Another Christmas break, another visit to Antwerp. This time around I went to see Stephen Jones – The Accent of Fashion in the MOMU Fashion Museum. A lot has been written about it already, but I can only confirm that it is very much worth visiting, even if hats are not your dada.
The exhibition design was conceived by Geert Bruloot, who owns the largest collection of Jones’ hats and who established Antwerp’s most famous fashion shop ‘Louis’ back in 1986. The show has been split up in four themes, each represented by an impressive blown up version of a key hat and mixed with bold fashion by designers Jones collaborated with throughout his career. His work looks finely crafted and sophisticated but it is light at the same time with the occasional hilarious touch. Would you prefer some egg and bacon on your hat, or maybe a creation with deconstructed barbie dolls? On until the 13th of February.
Can I just mention how much I appreciated that photography was allowed at the MOMU. It is great to be able to spread the word about inspiring exhibitions, even if it is on a small scale. I was at the Design Museum in London a while ago and was told off for taking photos – with my phone – of their current Fashion Illustration exhibition. Such a missed opportunity for them. They are probably contemplating how to implement new media from higher up while the power really lies with passionate visitors themselves … free advertising guys?! Right, that’s off my chest!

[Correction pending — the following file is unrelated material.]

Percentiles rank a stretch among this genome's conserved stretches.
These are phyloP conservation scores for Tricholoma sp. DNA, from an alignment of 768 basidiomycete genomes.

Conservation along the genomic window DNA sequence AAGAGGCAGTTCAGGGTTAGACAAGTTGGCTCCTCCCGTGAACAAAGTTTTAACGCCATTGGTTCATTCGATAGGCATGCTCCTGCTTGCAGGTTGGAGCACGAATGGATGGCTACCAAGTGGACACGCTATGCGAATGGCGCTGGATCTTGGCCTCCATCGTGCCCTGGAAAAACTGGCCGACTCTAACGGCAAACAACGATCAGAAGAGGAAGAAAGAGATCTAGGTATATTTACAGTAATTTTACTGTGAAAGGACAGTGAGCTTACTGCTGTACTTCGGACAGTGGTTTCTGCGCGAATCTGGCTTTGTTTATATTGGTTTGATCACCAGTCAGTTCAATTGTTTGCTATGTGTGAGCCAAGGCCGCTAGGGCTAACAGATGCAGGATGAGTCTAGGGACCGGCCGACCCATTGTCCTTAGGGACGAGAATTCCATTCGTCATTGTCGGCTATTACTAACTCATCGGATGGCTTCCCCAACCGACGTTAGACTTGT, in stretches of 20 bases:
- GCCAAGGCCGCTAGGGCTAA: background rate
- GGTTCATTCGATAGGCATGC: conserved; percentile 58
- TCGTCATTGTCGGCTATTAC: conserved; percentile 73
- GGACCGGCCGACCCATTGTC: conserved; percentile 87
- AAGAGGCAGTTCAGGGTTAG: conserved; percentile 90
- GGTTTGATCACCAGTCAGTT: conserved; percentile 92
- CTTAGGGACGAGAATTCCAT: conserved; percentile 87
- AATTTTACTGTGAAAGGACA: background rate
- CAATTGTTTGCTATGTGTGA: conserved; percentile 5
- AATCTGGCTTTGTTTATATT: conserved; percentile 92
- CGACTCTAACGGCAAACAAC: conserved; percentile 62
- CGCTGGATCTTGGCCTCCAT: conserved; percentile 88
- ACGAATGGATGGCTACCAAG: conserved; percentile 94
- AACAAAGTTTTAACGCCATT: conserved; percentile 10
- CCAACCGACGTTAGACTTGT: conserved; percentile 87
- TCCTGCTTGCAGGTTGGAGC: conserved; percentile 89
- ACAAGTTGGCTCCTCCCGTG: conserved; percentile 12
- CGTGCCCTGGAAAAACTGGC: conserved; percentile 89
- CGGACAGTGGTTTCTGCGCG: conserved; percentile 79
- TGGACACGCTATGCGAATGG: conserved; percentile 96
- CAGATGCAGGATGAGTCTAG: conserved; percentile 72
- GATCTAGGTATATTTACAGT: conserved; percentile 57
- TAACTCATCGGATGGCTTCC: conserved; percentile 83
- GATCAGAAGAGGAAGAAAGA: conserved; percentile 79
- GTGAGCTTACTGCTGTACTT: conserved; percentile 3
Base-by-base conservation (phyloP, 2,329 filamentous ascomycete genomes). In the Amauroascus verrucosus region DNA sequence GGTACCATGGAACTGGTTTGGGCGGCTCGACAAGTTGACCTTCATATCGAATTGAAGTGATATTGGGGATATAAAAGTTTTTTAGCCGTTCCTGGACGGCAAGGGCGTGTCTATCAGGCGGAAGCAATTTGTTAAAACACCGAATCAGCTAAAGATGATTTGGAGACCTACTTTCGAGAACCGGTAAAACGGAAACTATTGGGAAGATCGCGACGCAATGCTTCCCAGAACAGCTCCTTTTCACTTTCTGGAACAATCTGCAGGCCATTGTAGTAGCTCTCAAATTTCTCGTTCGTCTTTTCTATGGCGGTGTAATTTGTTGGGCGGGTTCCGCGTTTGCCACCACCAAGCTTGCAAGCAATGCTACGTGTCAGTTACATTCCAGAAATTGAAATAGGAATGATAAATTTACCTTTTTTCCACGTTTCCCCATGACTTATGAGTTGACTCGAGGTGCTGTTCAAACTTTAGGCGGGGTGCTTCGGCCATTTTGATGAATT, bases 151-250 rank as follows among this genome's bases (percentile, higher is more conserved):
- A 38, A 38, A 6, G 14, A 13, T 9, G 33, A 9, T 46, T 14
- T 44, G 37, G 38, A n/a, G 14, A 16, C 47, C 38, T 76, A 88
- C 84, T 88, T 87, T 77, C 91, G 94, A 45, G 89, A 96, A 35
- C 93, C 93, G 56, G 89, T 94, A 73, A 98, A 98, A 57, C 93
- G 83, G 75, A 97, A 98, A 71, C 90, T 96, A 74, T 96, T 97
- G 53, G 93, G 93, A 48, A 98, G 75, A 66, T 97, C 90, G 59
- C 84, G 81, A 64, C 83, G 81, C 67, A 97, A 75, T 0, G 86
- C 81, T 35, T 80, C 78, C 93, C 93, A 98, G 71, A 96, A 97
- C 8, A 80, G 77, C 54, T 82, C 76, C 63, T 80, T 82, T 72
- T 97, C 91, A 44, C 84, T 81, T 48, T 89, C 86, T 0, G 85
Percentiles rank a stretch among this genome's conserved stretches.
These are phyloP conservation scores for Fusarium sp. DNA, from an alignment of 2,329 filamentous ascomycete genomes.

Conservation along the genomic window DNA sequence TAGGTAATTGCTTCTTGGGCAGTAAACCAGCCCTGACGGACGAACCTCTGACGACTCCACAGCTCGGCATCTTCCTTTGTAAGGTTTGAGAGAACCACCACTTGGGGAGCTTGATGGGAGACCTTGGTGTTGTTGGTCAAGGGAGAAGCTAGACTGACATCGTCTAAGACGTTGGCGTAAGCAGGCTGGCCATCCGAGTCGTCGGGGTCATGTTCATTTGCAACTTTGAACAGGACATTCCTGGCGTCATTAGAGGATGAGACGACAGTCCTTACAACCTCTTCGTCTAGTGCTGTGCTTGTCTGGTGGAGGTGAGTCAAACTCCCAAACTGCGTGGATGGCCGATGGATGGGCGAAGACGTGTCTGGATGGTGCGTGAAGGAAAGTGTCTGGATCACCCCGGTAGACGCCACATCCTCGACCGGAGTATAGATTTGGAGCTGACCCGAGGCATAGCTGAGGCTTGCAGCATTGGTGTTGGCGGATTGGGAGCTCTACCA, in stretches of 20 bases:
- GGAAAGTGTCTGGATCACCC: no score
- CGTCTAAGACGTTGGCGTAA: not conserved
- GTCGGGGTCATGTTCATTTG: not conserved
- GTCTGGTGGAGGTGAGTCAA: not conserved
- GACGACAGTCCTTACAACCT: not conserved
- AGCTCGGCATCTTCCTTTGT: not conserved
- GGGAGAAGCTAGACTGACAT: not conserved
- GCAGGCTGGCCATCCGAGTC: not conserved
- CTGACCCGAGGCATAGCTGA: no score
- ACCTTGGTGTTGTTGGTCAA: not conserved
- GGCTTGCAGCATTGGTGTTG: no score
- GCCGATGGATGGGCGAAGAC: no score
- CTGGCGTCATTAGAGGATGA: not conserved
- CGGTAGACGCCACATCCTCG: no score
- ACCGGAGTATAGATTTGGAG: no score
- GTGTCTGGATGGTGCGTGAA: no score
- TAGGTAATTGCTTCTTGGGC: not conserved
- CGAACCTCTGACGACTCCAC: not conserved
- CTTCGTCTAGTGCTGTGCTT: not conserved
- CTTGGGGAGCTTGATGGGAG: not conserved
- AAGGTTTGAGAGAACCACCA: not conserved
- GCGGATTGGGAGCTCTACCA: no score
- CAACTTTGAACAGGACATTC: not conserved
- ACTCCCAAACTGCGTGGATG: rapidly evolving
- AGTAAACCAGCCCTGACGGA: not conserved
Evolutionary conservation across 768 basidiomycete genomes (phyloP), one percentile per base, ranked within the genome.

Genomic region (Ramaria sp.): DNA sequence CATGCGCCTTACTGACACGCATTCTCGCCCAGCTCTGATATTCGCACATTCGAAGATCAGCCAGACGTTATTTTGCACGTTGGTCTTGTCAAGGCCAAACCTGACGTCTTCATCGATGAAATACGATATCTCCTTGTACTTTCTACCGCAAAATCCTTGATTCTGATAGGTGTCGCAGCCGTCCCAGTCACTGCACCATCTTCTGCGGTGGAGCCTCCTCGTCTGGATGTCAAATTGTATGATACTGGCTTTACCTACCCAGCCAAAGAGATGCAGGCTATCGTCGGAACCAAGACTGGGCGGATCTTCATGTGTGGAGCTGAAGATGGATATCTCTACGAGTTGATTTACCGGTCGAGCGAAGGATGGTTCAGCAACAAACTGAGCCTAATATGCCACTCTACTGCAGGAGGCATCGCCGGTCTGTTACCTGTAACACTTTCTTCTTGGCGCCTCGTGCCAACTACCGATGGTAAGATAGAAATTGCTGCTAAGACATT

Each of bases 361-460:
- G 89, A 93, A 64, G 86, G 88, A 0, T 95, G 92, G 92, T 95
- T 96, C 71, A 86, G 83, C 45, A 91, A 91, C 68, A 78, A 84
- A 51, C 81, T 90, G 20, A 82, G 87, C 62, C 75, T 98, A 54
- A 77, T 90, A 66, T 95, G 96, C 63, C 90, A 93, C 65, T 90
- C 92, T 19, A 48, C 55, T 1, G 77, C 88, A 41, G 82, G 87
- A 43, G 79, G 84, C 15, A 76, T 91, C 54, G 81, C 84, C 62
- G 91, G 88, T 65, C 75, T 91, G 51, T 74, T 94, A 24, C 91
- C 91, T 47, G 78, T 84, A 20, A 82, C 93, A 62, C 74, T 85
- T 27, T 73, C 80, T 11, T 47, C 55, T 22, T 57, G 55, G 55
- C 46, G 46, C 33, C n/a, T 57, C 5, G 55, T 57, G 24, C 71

1. Stephen Jones 2. Science theme/Blow Up of ‘Soho’ 3. Image of fez for Jean Paul Gaultier 1984
4. Adventure theme/Blow Up of ‘London’ 5. Adventure theme /’Eggs&Bacon’ & ‘French Onion Soup’
6-7. Science theme/Stephen Jones & Walter Van Beirendonck
8. Rococo theme/Stephen Jones for Comme des Garçons 9. Glamour theme/’In Private’ & ‘Myra’ 10. Glamour theme/photoprint diadem ‘Ecstacy’ in foreground
Don’t underestimate the power of advertising on the tube. While visiting Madrid last weekend in a desperate attempt to soak up some sun before we head into winter, I came across a poster for a Guy Bourdin exhibition that proved well worth visiting. Always nice to stumble upon things that are a bit off the beaten track too, this show took place in a beautiful water works tower near the Ríos Rosas tube station. The exact name of the place is Sala de Exposiciones Del Canal Isabel II de la Comunidad de Madrid and the exhibition runs until the 14th of November. Make sure you take some form of ID as it is within some city council grounds with quite tight security.
The show was curated by Nicolle Meyer – muse and model of Bourdin in the late 70’s – for the Victoria & Albert Museum in 2003 and has toured the world since. Apart from his striking photographs, storyboard style sketches, poems and magazines have been included. If you don’t know Bourdin’s work yet, check it out here. He managed to work as a fashion photographer for French Vogue for over 30 years, from the mid 50’s to the late 80’s. It is remarkable that – apart from the odd 70’s prop – the images in the show don’t look dated at all. It’s pretty clear that the David Lachapelles of this world admire him too: it’s loud, surreal and seductive. A winner I’d say!